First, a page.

PERTS: Project for Education Research That Scales


What is PERTS?

PERTS (Project for Education Research That Scales), located at Stanford University, is a center for applied research that focuses on academic motivation and achievement. PERTS team members conduct research that explores ways of improving motivation, using the information they received from partnered schools, colleges, and organizations.

The PERTS website provides many great resources for teachers, students, and other professionals. The site lists projects that are currently being conducted by PERTS team members. PERTS publishes findings from relevant literature that support student motivation. Research has shown that students will achieve more motivation if they are in a resilient environment. Having a “growth” mindset encourages more success and motivation within the classroom. The PERTS program is dedicated to helping students maintain a growth mindset that will foster motivation and success within the classroom.

In addition to literature on academic motivation, the website includes a Mindset Kit that contains resources on mindfulness techniques for teachers, parents, and students. The resources are divided up by categories for: teachers, parents, math, and team educators. In each category there are lesson plans that lead each mindfulness training technique.

Carol Dwek, author of “Mindset: The New Psychology of Success”, describes the two types of mindsets, fixed and growth. In her book, Carol explains the benefits of a growth mindset, and how to obtain one. In addition, she describes the short-term and long-term outcomes of each mindset. The PERTS program appears to be grounded from Carol Dwek’s growth and fixed mindset theories.

In 2014, Carol Dwek presented “The Power of Believing That You Can Improve” during a TEDTalk. The short video clip gives great background information on the power of the growth mindset. Edutopia provides a clip Carol Dwek discussing “Envision Education” and its success with student motivation and academic success.


Teaching in the Digital Age

October 20, 2009- This months session was Teaching in the Digital Age. Presenters included Steve Black, faculty librarian, Christina Pfister, department of Teacher Education, and Ryane Straus, department of History and Political Science.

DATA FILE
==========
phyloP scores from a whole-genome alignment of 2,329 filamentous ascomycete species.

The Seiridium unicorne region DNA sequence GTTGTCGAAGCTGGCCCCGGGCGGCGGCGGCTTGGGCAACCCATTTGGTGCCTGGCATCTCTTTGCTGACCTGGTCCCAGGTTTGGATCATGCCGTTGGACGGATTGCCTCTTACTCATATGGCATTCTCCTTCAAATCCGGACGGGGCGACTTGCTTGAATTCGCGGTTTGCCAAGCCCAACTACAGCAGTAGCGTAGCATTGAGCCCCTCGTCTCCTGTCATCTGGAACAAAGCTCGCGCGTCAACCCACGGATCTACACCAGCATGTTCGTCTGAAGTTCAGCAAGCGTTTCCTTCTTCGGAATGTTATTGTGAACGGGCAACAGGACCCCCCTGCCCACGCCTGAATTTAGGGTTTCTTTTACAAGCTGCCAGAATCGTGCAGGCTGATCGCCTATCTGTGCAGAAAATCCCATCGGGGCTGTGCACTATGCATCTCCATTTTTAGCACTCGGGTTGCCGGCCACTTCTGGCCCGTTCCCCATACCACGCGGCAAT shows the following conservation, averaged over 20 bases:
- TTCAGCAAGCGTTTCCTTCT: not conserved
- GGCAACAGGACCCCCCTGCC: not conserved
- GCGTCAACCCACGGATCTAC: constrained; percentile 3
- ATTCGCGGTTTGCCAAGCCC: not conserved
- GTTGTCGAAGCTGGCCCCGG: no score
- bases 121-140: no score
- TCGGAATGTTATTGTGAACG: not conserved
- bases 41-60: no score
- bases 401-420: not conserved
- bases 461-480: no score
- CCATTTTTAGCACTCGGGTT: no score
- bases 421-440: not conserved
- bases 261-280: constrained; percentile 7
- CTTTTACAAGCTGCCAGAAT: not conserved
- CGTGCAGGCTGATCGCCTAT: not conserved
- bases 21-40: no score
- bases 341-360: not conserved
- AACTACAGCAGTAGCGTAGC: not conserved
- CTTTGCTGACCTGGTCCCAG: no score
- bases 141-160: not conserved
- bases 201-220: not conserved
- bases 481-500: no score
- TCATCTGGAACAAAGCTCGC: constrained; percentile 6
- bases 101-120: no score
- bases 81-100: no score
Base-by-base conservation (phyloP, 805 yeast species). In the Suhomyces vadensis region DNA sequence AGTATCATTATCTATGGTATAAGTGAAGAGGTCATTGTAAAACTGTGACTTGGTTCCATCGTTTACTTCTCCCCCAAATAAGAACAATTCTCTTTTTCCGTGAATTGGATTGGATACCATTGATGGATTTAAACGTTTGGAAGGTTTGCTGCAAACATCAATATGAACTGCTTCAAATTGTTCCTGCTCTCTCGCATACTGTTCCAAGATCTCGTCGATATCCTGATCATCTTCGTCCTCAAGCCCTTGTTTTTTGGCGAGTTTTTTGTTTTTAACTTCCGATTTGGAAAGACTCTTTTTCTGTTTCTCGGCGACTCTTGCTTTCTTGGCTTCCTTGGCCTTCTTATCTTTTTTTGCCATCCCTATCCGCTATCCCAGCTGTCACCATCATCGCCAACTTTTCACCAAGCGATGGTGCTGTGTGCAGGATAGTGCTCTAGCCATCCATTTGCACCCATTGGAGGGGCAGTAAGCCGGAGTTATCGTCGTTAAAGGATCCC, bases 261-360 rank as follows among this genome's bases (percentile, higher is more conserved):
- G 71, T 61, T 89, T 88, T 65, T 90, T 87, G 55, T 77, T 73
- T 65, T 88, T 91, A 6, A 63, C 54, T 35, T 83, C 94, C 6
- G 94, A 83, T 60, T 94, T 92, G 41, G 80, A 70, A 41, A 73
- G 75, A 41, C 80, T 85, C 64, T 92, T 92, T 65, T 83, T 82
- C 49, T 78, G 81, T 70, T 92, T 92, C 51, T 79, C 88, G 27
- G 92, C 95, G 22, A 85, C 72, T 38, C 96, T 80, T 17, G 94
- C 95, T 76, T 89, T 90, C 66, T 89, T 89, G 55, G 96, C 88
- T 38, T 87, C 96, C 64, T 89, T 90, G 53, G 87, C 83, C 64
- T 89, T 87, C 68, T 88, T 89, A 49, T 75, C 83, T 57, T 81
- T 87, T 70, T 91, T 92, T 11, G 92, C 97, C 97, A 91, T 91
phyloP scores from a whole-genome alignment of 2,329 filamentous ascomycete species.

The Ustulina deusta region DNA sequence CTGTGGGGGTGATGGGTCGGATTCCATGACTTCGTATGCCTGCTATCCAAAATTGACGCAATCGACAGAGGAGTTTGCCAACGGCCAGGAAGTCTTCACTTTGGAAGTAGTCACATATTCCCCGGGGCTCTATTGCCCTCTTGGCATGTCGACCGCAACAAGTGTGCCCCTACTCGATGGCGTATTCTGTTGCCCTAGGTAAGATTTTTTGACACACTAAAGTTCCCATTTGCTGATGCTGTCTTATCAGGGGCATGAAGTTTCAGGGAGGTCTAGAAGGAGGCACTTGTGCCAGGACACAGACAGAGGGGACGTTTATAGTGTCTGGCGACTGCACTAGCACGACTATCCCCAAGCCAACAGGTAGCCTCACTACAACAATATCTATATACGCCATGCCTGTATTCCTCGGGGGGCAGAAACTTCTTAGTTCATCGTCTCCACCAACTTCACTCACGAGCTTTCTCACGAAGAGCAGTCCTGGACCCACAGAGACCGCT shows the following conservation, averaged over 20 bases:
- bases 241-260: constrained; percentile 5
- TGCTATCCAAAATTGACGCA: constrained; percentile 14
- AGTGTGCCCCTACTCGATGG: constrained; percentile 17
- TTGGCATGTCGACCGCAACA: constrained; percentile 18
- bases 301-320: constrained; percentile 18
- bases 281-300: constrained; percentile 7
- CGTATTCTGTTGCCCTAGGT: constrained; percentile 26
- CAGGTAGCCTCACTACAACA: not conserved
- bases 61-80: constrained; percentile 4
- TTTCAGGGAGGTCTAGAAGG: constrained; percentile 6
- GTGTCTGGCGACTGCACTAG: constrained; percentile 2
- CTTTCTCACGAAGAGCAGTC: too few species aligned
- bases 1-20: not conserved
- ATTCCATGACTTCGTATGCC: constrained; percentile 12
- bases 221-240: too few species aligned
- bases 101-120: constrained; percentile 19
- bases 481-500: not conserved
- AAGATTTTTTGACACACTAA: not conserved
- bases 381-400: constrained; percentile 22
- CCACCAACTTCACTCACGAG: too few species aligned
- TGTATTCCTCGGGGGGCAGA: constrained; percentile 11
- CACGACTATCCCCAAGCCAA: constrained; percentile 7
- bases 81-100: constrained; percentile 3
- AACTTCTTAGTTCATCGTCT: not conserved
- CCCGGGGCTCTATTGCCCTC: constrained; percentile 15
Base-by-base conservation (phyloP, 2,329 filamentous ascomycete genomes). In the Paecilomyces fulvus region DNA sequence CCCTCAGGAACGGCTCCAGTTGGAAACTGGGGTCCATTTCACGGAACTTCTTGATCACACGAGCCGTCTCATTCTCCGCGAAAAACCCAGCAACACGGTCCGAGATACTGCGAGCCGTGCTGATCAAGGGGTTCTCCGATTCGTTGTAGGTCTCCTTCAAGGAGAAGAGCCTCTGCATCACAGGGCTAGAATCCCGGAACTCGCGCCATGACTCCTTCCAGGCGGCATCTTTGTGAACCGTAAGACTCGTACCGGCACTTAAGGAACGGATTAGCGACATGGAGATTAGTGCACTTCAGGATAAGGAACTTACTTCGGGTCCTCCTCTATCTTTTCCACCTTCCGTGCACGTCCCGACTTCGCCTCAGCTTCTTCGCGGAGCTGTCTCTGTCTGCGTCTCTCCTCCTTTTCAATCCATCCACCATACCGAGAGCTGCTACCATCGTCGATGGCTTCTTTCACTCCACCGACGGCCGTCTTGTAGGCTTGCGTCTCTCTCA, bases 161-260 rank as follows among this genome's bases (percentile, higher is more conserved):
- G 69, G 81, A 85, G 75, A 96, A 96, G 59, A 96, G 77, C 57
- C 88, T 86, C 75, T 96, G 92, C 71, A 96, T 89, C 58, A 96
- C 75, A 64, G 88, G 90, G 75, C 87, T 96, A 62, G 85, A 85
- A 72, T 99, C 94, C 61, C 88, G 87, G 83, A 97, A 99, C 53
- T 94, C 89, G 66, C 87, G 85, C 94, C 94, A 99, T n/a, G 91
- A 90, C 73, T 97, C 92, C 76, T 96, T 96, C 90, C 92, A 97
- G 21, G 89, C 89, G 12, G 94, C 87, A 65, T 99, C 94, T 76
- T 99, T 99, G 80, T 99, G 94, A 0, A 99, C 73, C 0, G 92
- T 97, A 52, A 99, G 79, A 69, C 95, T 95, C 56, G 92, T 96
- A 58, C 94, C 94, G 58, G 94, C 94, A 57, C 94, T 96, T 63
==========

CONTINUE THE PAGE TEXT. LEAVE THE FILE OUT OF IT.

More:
Steve Black began the session by discussing authority and its importance to critical thinking. During Blacks presentation different types of authority were reviewed, such as individual, institutional, and peer review. Pros and cons for each type of authority were discussed such as bias, point of view, credibility, and feedback. To conclude his presentation Black provided suggested readings as well as tips for judging authority.

          Christina Pfister lead her presentation by discussing managing collaboration in the digital age. Pfister talked about her research seminar course which helps students develop small scale research studies. Pfister also shared instructional issues in the classroom, goals for that particular course, and strategies used in order to accomplish those goals. Pfister also stressed the importance of technology in her classrooms. All course material, documents, and readings are provided to students via email, google documents, word, and Blackboard.

          Finally, Ryane Straus concluded the presentations by discussing the History and Political Science 100 course which is taught by one historian and one political scientist in order to introduce students to the field. This course gives students an idea of the discipline and provides them with the tools to begin their research career at the college level. Straus also talked about how research is about developing a new arguments, plagiarism, citations, and the use of the Internet as a successful research tool.

          At the conclusion of this weeks presentations, an open discussion began which explored topics such as google documents and the advantages of using this program, how to motivate students to research and use proper citation,and knowledge versus motivation in students.

Below you will find the materials each presenter shared during the session. To hear this session, as well as past Provision sessions, please visit the “Session Podcast” link. 

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In The News